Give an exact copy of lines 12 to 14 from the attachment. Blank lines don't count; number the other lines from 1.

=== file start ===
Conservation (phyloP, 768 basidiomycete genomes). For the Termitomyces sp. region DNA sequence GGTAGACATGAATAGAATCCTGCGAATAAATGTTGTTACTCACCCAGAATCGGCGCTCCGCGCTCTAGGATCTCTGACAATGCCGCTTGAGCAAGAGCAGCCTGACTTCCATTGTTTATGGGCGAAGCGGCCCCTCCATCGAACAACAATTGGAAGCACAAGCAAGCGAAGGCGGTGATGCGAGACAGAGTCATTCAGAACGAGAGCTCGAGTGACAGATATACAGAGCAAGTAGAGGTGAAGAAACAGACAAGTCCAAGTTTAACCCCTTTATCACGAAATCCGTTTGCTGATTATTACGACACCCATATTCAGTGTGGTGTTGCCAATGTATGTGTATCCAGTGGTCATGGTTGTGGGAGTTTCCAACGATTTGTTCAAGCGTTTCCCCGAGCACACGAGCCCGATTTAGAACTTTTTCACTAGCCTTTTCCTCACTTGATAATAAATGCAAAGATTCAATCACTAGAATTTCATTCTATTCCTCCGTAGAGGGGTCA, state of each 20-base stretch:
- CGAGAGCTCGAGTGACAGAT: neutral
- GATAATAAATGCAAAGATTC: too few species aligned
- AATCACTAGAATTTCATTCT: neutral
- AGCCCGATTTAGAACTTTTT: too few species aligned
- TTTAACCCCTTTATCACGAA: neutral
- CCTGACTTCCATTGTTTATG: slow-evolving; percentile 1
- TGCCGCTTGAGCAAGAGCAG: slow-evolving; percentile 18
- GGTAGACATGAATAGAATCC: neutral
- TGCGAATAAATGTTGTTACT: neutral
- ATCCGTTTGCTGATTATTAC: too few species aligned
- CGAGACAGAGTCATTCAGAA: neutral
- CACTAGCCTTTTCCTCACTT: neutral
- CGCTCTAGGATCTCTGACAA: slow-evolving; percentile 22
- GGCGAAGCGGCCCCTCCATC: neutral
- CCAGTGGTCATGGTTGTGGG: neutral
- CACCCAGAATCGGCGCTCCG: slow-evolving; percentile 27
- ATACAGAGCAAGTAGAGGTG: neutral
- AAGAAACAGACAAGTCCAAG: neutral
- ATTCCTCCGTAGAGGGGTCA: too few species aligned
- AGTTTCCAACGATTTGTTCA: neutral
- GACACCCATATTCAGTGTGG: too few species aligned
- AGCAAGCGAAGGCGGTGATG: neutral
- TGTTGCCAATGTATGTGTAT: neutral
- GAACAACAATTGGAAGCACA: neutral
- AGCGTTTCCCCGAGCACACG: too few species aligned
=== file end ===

- CGAGACAGAGTCATTCAGAA: neutral
- CACTAGCCTTTTCCTCACTT: neutral
- CGCTCTAGGATCTCTGACAA: slow-evolving; percentile 22